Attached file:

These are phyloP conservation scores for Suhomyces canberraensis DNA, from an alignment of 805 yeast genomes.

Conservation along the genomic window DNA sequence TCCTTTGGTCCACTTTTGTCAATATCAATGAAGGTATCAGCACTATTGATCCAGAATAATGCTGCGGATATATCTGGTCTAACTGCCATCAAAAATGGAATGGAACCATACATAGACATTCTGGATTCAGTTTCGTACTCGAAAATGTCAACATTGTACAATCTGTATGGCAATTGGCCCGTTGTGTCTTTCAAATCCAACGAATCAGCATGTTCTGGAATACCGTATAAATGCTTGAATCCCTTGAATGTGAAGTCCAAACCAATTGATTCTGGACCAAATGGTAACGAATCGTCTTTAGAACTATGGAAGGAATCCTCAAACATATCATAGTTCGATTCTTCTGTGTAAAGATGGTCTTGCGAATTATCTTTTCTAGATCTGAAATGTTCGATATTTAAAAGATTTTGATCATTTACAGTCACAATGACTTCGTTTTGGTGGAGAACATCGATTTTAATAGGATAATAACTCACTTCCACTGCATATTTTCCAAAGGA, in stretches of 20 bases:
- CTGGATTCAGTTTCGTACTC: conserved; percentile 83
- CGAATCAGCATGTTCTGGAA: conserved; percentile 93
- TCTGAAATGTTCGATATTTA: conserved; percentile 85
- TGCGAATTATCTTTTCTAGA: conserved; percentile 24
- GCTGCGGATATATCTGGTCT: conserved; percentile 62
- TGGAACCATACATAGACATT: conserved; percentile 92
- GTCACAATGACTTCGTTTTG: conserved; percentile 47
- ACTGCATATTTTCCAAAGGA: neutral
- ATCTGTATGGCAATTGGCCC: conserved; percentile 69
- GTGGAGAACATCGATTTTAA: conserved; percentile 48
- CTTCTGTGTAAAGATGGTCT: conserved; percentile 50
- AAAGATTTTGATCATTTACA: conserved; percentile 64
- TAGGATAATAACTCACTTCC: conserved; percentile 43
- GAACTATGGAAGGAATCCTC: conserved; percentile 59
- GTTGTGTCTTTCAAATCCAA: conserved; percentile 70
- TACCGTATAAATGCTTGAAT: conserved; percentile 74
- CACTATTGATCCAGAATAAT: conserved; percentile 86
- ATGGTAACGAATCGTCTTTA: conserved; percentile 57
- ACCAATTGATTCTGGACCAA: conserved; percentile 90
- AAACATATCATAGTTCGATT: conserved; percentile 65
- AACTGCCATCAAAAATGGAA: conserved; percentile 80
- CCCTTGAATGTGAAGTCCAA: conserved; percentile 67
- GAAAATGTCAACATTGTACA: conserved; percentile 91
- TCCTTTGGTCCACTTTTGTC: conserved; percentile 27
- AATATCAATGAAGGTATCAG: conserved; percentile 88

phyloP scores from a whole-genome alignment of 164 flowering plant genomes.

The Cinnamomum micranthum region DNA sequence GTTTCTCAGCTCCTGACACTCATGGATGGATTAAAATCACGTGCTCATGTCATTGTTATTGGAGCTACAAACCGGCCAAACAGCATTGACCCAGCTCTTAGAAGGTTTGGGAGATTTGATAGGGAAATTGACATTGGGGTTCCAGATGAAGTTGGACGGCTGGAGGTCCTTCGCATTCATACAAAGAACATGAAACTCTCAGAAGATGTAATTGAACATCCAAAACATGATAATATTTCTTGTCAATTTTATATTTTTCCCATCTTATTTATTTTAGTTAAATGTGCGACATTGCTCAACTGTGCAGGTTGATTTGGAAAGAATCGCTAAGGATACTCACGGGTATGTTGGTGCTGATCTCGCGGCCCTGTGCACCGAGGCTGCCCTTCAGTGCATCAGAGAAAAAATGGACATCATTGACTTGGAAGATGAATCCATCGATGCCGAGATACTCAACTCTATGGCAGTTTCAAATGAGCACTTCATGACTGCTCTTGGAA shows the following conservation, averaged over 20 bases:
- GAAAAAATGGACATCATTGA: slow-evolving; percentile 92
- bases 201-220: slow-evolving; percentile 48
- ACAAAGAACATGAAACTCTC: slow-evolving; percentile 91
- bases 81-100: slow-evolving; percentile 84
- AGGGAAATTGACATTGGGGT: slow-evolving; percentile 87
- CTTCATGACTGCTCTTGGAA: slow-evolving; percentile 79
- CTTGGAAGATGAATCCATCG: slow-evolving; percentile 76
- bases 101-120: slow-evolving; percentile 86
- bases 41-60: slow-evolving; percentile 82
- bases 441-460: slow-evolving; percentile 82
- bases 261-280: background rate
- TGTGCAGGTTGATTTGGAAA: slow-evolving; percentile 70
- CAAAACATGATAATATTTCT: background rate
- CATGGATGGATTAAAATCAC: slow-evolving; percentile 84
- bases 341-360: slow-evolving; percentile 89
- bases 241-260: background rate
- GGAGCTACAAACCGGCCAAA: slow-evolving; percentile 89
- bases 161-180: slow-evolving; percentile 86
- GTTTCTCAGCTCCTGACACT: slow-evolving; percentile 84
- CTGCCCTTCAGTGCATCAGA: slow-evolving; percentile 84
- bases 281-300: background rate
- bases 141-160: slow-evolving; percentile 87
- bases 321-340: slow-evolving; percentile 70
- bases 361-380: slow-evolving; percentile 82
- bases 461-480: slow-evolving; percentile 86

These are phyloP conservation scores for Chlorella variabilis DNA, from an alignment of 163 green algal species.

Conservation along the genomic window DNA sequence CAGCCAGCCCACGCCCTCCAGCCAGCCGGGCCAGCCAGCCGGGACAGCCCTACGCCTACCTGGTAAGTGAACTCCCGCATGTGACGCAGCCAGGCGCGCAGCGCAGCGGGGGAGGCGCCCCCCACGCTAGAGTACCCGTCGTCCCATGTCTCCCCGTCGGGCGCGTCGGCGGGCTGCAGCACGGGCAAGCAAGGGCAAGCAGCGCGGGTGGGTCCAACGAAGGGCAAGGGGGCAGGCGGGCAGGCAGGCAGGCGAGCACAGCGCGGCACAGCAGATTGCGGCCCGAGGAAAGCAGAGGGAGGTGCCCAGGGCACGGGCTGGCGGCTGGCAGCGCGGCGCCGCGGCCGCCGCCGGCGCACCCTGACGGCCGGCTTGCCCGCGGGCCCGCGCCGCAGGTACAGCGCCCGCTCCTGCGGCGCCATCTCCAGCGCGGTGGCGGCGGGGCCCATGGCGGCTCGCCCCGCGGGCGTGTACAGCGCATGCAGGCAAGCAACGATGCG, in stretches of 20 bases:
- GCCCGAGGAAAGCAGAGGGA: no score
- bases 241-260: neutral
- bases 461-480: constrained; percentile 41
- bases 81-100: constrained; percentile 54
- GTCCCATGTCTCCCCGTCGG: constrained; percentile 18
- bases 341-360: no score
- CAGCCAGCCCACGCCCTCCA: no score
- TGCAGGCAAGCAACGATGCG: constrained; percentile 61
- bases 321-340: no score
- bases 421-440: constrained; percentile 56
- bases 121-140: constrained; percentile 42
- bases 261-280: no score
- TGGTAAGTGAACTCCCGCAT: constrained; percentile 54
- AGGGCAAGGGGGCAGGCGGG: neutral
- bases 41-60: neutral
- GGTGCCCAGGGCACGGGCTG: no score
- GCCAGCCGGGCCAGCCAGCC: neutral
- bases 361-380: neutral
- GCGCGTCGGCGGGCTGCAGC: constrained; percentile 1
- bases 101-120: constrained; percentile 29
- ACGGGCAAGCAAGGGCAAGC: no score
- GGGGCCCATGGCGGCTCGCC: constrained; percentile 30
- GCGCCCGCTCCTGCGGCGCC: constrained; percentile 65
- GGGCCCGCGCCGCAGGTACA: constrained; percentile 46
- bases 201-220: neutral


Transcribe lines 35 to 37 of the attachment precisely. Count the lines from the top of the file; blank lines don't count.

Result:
- CTTCATGACTGCTCTTGGAA: slow-evolving; percentile 79
- CTTGGAAGATGAATCCATCG: slow-evolving; percentile 76
- bases 101-120: slow-evolving; percentile 86